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Canning Day Quilt

Greasy Oven Door Tackled

The other day I opened my oven to put in a batch of muffins and was totally surprised to see how dirty it was.

Since when did things get so gross?!  How didn’t I notice until now?

The self-clean function is an option… but it doesn’t clean the glass oven door that well.

Plus, when my oven broke down last fall, just a couple of days before Thanksgiving, the repairman asked if I had just tried to self clean it.  He said he’s been called out on many repairs thanks to self cleaning.  The high temperatures are hard on the oven.

Instead, it’s my favorite cleaning solution, baking soda, to the rescue.  Just a quick sprinkle over the door.

And a scrub down with a soapy mild abrasive sponge.

And without all that much elbow grease, my door looks great.

The same solution can work for the inside of the oven, but I like to use a fine grade steel wool instead of a sponge, since the surface can take a bit more abrasion.  There’s no need for the toxic cleaners.

I still like to use the self clean function now and then, but I am sure to do it on a day when I can be out working in the yard and I can open windows for ventilation… the fumes that come from the oven don’t exactly smell healthy.

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18 Responses to “Greasy Oven Door Tackled”

  • Debra:

    Thanks for the tip. My oven needs some attention, and the self-cleaning makes my eyes burn. But I hate those oven cleaning products that are so strong you have to wear heavy gloves to use them. I will try your solution. You did mean baking soda, rather than baking powder, didn’t you?

  • Thanks for the tip. I will definitely be using it soon.

  • Judy:

    I’m definitely going to do this today since I just cleaned the inside of the oven yesterday and had no idea how to clean the window. I’ve had my oven for quite awhile and I’ve never known how to properly clean it so I’m excited to give it a try. I’m thinking I might have to use a little elbow power!

  • Brigitte:

    Thank you for this ! I just hate those chemical cleaners (so smelly) ! I’ll be trying this asap before any of my visitors that are coming over for Easter think I don’t clean :)

  • I need to do this! Last week I cleaned my oven, but as you said, the door didn’t get very clean. I did, however, find a tip for getting the racks clean… put them in the bathtub with hot water and laundry detergent overnight, and ta-da!

  • Annie:

    Get tip thank you. First time on your blog, how cute. Lots of good ideas for a grandma. Will visit again.

  • Becky:

    Used this “trick” this weekend as we were cleaning the house. Worked like a charmed. My husband was stunned and kept asking me what else we could clean with baking soda. So in addition to a clean oven I got a husband enthused about cleaning. Temporarily anyway. ;) Thanks!

  • Torie:

    I want to hit on your point a little harder! I too used the self cleaning function on my oven and it FRIED my circuit board. It was going to be at LEAST $700 to fix, and the repair man couldn’t guarantee that it wouldn’t be more than that. I was astonished…my house was only 5 years old….it seemed crazy to me that such a ‘young’ oven was basically dead. The repair man said 5-7 years is the average life span of modern appliances. We bought a new oven instead of fixing the old, and I will never again use the self cleaning function. Thank you for a great easy way to clean it :)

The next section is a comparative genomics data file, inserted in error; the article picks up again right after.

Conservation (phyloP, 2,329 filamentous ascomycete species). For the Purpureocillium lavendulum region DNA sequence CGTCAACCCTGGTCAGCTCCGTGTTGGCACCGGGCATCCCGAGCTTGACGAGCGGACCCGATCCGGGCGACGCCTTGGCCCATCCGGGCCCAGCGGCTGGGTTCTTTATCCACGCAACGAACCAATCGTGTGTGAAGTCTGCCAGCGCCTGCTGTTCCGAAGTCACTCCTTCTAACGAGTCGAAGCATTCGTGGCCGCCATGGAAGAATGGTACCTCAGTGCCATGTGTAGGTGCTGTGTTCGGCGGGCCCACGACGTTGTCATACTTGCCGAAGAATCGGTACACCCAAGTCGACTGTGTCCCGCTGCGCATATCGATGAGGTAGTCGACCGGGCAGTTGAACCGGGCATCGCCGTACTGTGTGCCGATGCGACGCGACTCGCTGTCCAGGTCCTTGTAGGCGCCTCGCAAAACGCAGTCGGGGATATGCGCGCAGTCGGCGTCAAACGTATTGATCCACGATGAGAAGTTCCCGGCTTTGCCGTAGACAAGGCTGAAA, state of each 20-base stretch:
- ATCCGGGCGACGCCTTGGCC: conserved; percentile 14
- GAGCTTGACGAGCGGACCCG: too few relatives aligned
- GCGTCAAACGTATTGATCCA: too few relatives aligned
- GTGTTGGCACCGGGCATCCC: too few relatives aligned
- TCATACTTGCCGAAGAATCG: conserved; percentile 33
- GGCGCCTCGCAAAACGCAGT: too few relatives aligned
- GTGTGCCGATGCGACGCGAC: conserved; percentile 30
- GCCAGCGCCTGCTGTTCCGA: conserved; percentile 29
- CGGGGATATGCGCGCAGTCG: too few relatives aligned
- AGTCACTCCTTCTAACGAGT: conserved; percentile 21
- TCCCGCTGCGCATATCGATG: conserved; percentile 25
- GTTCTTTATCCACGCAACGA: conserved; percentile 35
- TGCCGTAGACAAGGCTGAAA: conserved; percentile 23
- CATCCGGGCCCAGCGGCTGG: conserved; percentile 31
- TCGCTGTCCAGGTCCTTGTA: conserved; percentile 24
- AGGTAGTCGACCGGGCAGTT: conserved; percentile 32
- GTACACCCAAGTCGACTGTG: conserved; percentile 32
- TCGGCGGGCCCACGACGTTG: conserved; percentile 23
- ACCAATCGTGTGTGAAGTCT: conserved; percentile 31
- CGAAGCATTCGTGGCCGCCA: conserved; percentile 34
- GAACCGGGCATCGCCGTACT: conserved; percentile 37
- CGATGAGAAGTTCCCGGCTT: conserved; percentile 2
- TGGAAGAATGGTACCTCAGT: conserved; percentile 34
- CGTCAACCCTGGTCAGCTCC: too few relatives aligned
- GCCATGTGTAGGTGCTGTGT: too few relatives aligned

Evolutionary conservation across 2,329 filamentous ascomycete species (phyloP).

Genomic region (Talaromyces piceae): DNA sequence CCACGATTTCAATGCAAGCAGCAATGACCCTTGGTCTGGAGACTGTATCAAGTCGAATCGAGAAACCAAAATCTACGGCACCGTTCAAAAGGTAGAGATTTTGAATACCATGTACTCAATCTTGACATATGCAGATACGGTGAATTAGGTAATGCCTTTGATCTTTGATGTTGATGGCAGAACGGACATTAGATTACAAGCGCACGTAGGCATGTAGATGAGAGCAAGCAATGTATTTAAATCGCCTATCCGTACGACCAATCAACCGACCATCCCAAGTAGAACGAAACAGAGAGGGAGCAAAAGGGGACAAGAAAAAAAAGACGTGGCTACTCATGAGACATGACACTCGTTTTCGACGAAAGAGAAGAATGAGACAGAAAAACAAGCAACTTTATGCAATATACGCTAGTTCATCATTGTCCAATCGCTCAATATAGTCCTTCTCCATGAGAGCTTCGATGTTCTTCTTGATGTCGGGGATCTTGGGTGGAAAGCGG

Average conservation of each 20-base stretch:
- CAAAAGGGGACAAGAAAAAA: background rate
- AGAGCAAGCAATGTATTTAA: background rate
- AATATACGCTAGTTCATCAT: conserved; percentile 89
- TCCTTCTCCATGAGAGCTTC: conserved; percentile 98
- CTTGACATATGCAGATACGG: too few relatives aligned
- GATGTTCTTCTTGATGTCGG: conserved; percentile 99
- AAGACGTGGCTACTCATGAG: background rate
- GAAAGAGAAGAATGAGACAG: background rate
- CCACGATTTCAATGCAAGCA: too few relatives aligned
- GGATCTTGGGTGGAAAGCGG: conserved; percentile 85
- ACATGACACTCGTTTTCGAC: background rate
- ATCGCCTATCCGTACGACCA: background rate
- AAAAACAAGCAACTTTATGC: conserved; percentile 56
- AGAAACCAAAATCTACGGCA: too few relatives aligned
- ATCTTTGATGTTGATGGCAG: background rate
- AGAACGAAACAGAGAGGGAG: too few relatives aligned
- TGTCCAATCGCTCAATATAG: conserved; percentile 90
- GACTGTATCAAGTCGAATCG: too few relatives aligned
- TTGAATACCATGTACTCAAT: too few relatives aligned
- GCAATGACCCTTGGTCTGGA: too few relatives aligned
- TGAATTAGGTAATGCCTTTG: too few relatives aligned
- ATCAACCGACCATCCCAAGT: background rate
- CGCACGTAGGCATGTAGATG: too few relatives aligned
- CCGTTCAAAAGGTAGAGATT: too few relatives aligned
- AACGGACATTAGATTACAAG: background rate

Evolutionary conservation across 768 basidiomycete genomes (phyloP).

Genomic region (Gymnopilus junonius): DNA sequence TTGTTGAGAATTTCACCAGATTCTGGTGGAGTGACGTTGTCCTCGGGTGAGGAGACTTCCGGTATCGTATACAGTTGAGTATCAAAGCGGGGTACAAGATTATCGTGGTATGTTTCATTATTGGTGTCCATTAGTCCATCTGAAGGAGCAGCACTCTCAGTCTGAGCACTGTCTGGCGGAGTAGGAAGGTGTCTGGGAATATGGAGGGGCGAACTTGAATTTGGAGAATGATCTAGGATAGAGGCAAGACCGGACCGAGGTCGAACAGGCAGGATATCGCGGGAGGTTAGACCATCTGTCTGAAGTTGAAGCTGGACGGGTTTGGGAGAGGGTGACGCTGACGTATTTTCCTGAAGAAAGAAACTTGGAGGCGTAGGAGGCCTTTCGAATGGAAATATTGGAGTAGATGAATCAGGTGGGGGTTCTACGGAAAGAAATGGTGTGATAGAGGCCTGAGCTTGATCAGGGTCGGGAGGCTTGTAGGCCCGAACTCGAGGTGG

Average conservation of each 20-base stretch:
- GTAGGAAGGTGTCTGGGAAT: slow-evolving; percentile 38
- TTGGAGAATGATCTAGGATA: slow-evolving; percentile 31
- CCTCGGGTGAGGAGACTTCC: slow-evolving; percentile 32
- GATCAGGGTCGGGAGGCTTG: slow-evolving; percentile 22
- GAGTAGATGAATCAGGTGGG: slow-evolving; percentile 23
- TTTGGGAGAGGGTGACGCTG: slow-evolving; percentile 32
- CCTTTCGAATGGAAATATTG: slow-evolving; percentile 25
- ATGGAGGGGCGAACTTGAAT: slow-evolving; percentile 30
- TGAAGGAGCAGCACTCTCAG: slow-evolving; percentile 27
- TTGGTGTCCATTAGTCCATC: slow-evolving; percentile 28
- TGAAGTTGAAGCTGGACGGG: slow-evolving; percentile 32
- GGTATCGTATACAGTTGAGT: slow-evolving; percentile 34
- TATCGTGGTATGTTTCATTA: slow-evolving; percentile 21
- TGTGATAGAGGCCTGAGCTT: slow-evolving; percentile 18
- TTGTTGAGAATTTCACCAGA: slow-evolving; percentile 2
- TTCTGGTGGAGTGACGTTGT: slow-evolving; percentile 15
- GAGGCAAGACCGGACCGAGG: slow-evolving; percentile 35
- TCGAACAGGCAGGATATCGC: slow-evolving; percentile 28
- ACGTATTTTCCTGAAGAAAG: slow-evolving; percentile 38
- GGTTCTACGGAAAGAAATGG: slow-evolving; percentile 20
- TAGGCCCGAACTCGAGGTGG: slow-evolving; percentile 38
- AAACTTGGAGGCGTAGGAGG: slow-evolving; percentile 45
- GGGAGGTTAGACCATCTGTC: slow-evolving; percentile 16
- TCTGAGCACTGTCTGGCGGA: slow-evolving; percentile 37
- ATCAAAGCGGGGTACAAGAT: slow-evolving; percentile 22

• Thank you for this tip! The last time I cleaned my oven, I used spray on oven cleaner, since there was so much build up… and I nearly threw up from the smell (yes, windows and doors were open with the fans on BEFORE I even started). I will have to try this tomorrow morning on the rest of the oven! Thank you!

  • steph:

    I tried this as soon as I saw it, and was disappointed to find that it didn’t work for me. What went wrong?!

  • Yvonne:

    Amazing! I have tried so many things to get my oven door cleaned with no results whatsoever. The baking soda and
    soapy sponge worked like magic.
    Thank you

  • Shon:

    Good ol’ baking soda!

  • Harriet:

    Hi, in England we call it bicarb, short for bicarbonate of soda. Saw your blog the other day and have been returning most days. I love it! It is like reading your favourite magazine, or exchanging ideas with a friend, anyway…. The bicarb trick. I tried this on a really badly burnt oil mark on our stainless steel splash back behind the cooker. It worked! I was soo please because no product on the market could shift this stain and I mean nothing until the good old bicarb came along and did it without any fuss. Thank you so much. I have just found a new little cleaning friend.

  • Dolores:

    Using the self cleaning has discolored the back splash of my stove. I have tried to clean it but didn’t have any luck.

  • Kristi:

    I remember reading recently about a gentler alternative to using your oven’s “self-clean” mode that didn’t create nasty fumes. I was almost certain that it was on your blog, but now I can’t find it. Could you direct me to it? My three little kids, my dirty oven and I would all really appreciate it.

  • Pat:

    I think that the brand Arm and Hammer must have something else in it besides just baking soda. I have not yet tried it as I buy my baking soda from the organic isle. It says it is pure baking soda on the package so …. It did not touch my oven window. I left it twice for the 20 minute span suggested on another post when I tried just sprinkling it and soapy (new blue) sponge did nothing. Maybe my stuff is just too baked on or maybe the brand you used has something more? Ended up using an Orange Hand Cleaner my husband uses when his hands get greasy. It worked somewhat but … oh well…

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